Moore, 50, was the California political director of President Obama’s 2012 re-election campaign. Earlier, the Oklahoma native was a 2008 Obama campaign volunteer who became the Northern California field director for Organizing for America, the campaign’s community-organizing successor group. She also was an Oakland City Council candidate in 2005.

Moore – who got married in July – said Friday she decided not to run last month after concluding she could remain active and engaged in the community without holding elected office.

“We have some good candidates in the race,” she said, though she said she’s not ready to endorse any of her former rivals just yet. “Each candidate brings something different to the table, I like each of them for different reasons.”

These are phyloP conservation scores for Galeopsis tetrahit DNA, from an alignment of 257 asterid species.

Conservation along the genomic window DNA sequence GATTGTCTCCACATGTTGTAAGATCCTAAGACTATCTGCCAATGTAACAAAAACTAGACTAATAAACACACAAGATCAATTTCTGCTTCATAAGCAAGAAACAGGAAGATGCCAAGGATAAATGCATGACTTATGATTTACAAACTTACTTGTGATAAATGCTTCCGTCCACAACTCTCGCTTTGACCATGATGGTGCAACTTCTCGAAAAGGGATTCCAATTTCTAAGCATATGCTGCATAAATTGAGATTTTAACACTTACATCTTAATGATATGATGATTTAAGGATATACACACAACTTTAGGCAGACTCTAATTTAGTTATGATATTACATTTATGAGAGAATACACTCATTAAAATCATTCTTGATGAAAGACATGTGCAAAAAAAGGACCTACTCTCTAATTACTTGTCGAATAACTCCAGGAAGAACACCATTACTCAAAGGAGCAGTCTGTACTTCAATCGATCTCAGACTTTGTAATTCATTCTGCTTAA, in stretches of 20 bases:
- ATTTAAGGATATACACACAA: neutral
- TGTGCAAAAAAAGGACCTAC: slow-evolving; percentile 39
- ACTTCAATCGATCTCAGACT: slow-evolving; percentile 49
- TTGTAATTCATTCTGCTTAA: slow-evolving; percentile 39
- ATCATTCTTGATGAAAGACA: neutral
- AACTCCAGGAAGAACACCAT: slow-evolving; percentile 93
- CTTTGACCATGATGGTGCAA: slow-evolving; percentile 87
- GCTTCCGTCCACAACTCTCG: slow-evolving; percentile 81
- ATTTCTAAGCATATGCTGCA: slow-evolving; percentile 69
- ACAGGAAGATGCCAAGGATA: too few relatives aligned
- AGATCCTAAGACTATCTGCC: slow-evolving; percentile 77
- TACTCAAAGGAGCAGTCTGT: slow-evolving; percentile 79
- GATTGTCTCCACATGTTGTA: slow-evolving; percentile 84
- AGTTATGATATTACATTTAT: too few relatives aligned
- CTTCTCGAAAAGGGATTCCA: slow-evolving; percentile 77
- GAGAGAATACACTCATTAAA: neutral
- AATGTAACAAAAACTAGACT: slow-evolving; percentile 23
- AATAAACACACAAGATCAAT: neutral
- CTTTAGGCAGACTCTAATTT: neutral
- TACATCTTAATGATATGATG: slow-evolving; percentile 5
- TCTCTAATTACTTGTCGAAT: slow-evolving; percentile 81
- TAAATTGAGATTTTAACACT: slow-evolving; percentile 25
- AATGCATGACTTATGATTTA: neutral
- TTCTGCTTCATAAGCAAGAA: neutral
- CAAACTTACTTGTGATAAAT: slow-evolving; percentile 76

Others who have stated an intention to run for the 15th District seat – from which Assemblywoman Nancy Skinner, D-Berkeley, will be term-limited out – are Elizabeth Echols of Oakland, former regional administrator for the Small Business Administration; Sam Kang of Emeryville, the general counsel for an economic justice advocacy group; Andy Katz of Berkeley, president of the East Bay Municipal Utilities District’s board; Richard Kinney, a San Pablo councilman; Tony Thurmond, a former Richmond councilman and former West Contra Costa County School Board member; and Cecilia Valdez, a San Pablo councilwoman. Kinney is the lone Republican, all the rest are Democrats. As of June 30, Moore had trailed behind Echols, Kang, Katz and Thurmond in fundraising, while Kinney and Valdez had not yet reported any fundraising.

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Skinner to offer bill protecting unpaid interns